Using history to explore routines

Today’s blog has been written by Alistair Mutch from Nottingham Business School, who has recently explored the role of historical research in organizational routines. If you enjoyed reading this, and have some ideas or content you would like to blog about, let us know!

Stephanie, Dan & Christina

Using history to explore routines

By Alistair Mutch

At a symposium on historical approaches to management research at Oxford in September 2015 a very good question was asked about the feasibility of historical investigations of practice. This was in the context of a widespread shift to looking at practices, such as organizational routines, from a processual perspective. This focuses on the dynamic nature of such routines, examining them from the inside. It follows that to do this, intensive research methods, such as ethnography, are favoured. Where does this leave history?
If we conceptualise routines in this manner, then quite clearly history, even oral history, is going to struggle. However, as I argue in a recent article in Organization Studies (doi: 10.1177/0170840616634134), there are downsides to the focus on change and process. One is that we lose a sense of the ‘routineness’ of routines. Another is that they become detached from the broader context which supplies the parameters within which action takes place. For these reasons, I suggest, history has a role. It is rare to get first hand descriptions of practices. We are much more likely to have the traces of practices, traces which are particularly valuable when they appear in documents which were produced as a routine part of operations. What a practice lens does is to encourage us to pay attention to the mundane and taken-for-granted, to the evidence that is overlooked when our focus is on events and organizations. I explore the nature of one routine, the visitation of local churches, in three different times and contexts: fifteenth-century Catholic Italy, eighteenth-century Anglican England and eighteenth-century Presbyterian Scotland.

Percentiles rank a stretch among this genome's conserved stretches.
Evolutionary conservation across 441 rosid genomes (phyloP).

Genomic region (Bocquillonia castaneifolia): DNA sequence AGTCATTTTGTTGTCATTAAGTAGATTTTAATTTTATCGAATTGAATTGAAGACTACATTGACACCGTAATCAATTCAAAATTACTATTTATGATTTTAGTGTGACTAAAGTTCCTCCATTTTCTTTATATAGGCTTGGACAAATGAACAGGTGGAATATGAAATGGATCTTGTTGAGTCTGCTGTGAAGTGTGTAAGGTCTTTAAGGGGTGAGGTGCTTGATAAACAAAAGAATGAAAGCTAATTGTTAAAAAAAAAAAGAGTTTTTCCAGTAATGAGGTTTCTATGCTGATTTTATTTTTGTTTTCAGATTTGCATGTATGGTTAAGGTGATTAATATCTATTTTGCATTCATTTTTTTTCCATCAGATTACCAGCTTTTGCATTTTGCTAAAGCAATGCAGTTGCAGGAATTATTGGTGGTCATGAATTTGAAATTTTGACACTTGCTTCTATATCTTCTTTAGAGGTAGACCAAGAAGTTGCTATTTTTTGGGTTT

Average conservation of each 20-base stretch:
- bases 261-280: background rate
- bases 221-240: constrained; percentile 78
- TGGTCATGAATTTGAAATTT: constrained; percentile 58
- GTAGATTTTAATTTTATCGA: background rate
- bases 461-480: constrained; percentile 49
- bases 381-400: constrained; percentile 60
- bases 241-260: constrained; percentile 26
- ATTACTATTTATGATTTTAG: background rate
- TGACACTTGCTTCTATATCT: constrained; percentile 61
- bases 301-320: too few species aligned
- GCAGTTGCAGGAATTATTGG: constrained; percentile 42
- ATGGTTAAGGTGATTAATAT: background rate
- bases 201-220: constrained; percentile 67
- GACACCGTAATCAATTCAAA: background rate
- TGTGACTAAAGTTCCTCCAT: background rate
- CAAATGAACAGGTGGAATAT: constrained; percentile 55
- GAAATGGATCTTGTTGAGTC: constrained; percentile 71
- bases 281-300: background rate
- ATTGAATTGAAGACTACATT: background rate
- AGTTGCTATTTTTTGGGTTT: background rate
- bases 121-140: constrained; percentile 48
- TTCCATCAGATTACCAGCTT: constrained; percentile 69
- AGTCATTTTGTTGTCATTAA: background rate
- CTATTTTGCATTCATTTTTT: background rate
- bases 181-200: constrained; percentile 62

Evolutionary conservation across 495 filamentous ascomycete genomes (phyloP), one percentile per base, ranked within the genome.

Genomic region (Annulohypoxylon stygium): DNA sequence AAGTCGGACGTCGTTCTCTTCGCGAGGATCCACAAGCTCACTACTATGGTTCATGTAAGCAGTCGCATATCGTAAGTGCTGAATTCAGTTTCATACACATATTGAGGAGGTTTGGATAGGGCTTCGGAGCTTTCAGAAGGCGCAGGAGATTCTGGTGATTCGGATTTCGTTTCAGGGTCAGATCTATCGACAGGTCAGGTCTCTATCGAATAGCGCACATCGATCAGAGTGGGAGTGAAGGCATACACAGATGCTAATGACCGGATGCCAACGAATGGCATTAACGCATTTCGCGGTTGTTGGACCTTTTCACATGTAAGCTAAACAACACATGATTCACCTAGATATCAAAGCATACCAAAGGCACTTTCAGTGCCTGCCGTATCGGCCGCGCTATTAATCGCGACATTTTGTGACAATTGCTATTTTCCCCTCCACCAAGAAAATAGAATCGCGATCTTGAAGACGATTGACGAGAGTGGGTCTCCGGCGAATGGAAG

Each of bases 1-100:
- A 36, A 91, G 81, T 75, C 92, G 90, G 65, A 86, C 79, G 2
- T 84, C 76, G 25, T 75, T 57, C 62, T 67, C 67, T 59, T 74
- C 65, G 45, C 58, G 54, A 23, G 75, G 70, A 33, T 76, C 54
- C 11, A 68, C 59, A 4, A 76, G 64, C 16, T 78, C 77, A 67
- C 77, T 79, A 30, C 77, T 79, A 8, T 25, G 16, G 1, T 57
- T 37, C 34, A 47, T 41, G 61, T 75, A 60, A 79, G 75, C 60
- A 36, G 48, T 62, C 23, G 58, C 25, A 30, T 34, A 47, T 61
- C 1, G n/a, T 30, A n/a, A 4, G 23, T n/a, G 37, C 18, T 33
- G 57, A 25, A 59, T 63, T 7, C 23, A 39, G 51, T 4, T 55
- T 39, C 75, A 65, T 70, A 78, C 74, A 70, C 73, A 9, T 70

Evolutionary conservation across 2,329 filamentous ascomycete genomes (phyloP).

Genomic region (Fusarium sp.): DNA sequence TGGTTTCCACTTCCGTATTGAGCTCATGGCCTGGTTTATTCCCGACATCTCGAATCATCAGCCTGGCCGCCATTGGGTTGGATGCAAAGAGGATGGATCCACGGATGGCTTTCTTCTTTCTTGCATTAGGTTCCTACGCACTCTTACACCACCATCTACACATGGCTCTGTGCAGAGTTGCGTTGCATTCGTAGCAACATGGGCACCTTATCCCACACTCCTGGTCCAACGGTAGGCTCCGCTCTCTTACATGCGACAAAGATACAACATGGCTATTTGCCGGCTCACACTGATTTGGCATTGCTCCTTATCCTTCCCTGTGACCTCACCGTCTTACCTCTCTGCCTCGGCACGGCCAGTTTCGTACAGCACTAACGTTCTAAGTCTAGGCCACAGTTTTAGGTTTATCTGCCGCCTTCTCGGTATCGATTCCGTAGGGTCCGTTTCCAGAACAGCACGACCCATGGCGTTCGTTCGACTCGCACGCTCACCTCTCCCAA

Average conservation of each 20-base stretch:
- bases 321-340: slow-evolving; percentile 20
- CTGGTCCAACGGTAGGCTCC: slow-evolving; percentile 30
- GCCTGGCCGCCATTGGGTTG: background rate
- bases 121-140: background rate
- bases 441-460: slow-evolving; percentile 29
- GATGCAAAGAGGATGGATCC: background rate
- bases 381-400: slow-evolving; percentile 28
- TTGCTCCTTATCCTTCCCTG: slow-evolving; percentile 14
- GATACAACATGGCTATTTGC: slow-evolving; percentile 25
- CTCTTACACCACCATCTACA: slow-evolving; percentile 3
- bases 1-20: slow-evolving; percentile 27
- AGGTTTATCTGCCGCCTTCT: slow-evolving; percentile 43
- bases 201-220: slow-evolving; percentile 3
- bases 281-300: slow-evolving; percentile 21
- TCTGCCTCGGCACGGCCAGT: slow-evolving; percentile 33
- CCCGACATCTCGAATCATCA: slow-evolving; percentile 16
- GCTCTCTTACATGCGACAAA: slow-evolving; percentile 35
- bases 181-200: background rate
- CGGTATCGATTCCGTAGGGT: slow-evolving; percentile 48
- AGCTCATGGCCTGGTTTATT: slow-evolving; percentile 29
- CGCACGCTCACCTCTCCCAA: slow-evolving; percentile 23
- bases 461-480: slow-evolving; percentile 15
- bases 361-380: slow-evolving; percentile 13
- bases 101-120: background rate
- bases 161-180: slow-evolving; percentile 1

The latter is particularly blessed with extensive record survivals. Access to these through digital imaging and the use of analysis tools like spreadsheets makes it easier than ever before to do extensive comparative work. For my book on eighteenth-century Scotland, for example, I examined some 1,800 accounting balances across 80 parishes to be able to show that in only a tiny number of cases were balances negative at the annual reconciliation. This becomes significant when contrasted to what we know of England, where over half of such balances were negative. This says something about the organizational forms and practices that characterised each church.
I hope that this article addresses some of the concerns about investigating practices using historical methods. It might also show how historical work can contribute to contemporary debates in organizational theory.


  • Alistair Mutch, ‘Bringing history into the study of routines: contextualizing performance’, Organization Studies, 2016, doi: 10.1177/0170840616634134.
  • Alistair Mutch, Religion and National Identity: Governing Scottish Presbyterianism in the Eighteenth Century, Edinburgh: Edinburgh University Press, 2015.